Items tagged with Nielsen

Think back to when you were 6 years old waking up on Christmas morning. If you were lucky, your big ticket item was a BMX bike. Race car sets, Matchbox cars, and a new Michael Jackson album were all winning bets too. These days? Kids ages 6-12 want nothing more than to find an iPad sitting under the tree on December 25th. According to market research firm Nielsen, Apple's magical tablet topped the list of electronic devices kids in the above age category are pining for, with 31 percent hoping to score an iPad, lack of Flash support be damned. A computer and iPod touch tied for second place, each one claiming a 29 percent interest in a future purchase, followed by a Nintendo DS/DSi/DS Lite (25... Read more...
According to a recent wireless study by the Nielsen Co., the typical smartphone user consumes less than 300MB of data each month. This figure represents an increase of about 230 percent compared to last year's figure. Considering the increasing popularity of data-intensive mobile services such as video chat and Hulu streaming services, we have to expect that mobile data use will continue to rise. The Nielsen Co. sorted through about 60,000 mobile bills to discover that the average smartphone user was consuming about 298MB of data each month. As you may recall, AT&T recently unveiled new, tiered data plans. The lowest tier offers only 200MB of data for $15 per month. Although this allotment... Read more...
The long-discussed Comcast online television experiment will launch before year's end, allowing viewers to — legally — watch certain shows online for the first time. A couple dozen networks - including HBO, Showtime, TNT and AMC - have agreed to allow Comcast to provide access to their most popular television shows online to existing cable company subscribers. Time Warner is said to be next in line, if the Comcast experiment works out, and it's possible the move will extend beyond subscribers once the kinks are worked out. It's up to the individual networks to decide how much of their content is available online. For example, HBO could release all seasons of "True Blood," while AMC might decide... Read more...
Since announcing the inception of TV Everywhere last month, Comcast has managed to line up a whopping 23 networks to agree to provide their content online.It started simply, with an agreement between the cable company and Time Warner (owner of TNT and TBS and, interestingly enough, a cable company as well) to provide shows online, on demand. Original programming was to be accessible on Comcast.net and Fancast.net to customers of the cable company. The idea was to later stream the shows on TNT.tv and TBS.com.Now? There are 23 networks who've signed up: A&E, AMC, BBC America, CBS, Cinemax, DIY Network, Fine Living Network, Food Network, Hallmark Channel, HBO, HGTV, History, IFC, MGM Impact,... Read more...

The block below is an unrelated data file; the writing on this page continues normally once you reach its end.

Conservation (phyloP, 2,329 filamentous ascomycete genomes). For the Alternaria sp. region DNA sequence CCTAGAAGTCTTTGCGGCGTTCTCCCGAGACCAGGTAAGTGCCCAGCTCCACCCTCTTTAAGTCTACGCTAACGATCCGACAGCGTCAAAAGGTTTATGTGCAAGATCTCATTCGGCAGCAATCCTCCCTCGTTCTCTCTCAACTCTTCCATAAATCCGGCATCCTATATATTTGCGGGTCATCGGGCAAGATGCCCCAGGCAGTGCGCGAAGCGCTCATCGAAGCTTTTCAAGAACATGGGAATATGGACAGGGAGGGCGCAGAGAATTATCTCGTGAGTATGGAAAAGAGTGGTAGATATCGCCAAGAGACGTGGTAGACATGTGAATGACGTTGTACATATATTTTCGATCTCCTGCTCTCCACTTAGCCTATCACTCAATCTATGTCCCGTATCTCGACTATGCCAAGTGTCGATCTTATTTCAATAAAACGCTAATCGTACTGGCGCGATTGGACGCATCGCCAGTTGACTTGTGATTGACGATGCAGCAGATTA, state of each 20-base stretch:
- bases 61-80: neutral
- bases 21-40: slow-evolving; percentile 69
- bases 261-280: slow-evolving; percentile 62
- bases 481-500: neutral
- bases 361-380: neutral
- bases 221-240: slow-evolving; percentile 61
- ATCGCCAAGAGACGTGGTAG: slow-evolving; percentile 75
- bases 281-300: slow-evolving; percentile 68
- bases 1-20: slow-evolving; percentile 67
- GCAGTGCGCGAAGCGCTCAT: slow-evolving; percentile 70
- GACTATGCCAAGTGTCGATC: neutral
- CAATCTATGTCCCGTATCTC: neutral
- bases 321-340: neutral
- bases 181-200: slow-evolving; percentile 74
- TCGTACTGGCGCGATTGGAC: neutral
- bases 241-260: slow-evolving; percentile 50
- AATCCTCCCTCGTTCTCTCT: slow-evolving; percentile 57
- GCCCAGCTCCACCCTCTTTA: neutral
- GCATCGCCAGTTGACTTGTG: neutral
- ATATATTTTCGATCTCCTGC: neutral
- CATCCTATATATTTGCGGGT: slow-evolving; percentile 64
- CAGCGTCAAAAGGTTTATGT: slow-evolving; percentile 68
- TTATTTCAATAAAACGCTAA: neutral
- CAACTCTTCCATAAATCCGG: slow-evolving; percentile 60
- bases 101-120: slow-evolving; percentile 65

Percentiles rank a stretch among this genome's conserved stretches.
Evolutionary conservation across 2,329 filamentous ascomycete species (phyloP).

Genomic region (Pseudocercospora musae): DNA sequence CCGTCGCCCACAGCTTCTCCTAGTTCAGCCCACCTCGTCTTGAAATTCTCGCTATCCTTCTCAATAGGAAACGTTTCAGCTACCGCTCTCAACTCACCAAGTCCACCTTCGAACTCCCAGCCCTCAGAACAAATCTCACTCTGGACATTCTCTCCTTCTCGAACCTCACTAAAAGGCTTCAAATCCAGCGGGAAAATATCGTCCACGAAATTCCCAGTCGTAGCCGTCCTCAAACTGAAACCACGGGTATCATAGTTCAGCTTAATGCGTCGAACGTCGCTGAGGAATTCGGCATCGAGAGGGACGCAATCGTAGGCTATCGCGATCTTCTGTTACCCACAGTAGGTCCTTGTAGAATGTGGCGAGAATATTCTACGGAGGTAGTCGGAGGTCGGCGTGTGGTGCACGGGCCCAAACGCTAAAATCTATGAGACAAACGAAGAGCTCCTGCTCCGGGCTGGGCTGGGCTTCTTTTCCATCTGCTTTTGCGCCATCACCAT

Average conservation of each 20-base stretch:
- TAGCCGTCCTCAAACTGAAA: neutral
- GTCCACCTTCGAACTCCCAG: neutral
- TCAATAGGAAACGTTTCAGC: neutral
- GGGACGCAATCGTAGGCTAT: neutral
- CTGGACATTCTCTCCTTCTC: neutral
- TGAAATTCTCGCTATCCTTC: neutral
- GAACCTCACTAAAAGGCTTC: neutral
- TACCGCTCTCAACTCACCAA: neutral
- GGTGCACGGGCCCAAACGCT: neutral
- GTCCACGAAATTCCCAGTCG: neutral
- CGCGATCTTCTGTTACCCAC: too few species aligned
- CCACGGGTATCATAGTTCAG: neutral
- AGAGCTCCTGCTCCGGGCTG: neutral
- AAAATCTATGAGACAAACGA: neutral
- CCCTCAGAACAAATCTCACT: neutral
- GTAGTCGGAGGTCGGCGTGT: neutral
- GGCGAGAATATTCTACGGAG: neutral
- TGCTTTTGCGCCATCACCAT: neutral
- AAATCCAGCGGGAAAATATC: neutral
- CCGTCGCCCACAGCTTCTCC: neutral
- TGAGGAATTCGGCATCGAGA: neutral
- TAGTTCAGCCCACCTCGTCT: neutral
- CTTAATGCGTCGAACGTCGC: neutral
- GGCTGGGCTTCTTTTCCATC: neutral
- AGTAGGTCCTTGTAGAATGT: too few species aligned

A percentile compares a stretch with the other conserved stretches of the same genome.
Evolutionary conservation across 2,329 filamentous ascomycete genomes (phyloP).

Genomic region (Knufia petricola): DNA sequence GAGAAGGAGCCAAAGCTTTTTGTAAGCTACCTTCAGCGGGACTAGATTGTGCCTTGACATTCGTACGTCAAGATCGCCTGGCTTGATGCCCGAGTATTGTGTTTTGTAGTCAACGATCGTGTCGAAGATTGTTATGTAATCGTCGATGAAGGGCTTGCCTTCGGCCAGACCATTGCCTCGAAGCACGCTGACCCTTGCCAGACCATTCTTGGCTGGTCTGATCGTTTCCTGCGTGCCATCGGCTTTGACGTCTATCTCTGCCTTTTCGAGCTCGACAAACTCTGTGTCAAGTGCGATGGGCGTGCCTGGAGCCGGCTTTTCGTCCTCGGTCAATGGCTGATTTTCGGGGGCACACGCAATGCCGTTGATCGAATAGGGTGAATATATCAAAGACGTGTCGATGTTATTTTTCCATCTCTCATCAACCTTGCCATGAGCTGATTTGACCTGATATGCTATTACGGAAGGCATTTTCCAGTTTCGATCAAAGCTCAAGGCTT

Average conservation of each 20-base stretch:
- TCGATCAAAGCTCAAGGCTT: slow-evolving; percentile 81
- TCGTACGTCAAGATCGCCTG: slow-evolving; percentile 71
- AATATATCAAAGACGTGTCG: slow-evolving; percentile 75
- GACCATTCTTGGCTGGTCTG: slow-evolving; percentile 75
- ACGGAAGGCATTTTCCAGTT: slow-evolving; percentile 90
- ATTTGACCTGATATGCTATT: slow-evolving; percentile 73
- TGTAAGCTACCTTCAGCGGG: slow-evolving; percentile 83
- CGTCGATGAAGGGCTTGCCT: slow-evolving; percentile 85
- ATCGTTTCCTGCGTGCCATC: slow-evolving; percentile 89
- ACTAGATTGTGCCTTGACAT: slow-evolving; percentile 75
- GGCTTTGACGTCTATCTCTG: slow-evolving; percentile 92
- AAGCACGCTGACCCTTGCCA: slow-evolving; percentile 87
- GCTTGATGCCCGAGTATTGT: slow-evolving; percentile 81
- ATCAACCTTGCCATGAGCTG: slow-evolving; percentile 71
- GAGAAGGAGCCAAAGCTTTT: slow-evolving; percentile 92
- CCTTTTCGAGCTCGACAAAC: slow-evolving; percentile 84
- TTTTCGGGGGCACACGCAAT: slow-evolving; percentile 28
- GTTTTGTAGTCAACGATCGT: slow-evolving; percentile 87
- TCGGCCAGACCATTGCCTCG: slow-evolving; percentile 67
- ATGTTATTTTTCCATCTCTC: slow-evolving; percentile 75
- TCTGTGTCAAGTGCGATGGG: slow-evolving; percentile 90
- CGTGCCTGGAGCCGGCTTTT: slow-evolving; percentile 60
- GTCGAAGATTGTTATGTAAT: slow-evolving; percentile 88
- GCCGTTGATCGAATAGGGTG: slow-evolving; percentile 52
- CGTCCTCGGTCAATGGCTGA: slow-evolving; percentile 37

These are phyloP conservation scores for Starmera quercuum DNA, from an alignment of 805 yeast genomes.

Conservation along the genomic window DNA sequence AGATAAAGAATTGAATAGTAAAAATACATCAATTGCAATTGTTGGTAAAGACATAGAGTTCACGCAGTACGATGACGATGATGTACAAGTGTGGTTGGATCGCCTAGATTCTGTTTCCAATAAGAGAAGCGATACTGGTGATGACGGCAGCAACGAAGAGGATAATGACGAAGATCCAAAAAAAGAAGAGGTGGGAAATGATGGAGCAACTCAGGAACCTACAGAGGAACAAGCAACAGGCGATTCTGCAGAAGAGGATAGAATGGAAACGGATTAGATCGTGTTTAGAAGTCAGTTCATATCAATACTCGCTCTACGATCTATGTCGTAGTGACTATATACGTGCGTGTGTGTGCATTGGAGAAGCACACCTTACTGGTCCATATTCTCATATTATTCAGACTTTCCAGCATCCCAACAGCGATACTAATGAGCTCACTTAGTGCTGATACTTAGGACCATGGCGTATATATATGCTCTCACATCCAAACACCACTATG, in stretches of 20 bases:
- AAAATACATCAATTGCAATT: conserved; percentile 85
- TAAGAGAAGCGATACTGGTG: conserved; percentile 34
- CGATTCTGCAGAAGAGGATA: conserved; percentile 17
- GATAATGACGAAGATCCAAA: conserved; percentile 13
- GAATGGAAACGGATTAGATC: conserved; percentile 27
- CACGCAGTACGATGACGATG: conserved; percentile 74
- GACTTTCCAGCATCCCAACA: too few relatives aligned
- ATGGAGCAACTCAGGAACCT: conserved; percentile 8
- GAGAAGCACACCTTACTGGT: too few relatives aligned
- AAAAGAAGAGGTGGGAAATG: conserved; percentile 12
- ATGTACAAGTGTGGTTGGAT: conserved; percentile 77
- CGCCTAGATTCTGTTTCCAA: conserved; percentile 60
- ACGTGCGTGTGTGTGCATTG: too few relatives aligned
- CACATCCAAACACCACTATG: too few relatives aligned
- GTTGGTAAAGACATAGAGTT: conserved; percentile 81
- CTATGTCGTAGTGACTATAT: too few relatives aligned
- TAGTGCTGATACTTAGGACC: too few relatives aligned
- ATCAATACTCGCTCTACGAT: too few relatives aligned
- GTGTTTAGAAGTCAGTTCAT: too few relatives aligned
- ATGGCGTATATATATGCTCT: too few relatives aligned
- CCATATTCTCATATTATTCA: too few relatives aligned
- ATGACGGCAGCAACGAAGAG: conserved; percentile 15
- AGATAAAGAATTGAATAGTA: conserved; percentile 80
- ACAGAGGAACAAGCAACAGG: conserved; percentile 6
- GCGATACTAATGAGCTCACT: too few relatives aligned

Fans of The Closer, My Boys and Tyler Perry just got another way to watch their favorite shows: Online.Time Warner Inc. and Comcast Corp. yesterday announced a partnership to "develop broad principles for the TV Everywhere model to guide the distribution of its television content online."The basis of TV Everywhere are these principles:Bring more TV content, more easily to more people across platforms. Video subscribers can watch programming from their favorite TV networks online for no additional charge. Video subscribers can access this content using any broadband connection. Programmers should make their best and highest-rated programming available online. Both networks and video distributors... Read more...
The day so many had hoped to put off forever is almost here: June 12. That's the day when all broadcast channels must transition to digital broadcasting and millions of viewers across the nation will end up without TV service. The horror!While most people — anyone with cable or satellite television, for example — won't be affected, there are an awful lot of people out there who rely on the free broadcast signal that floats through the airwaves for their television service. It's estimated that fully 2.8 million people who get the basic broadcast channels now simply using rabbit ears or an old-fashioned antenna on their roof will lose that signal come Friday. That's 2.5 percent of Americans with... Read more...
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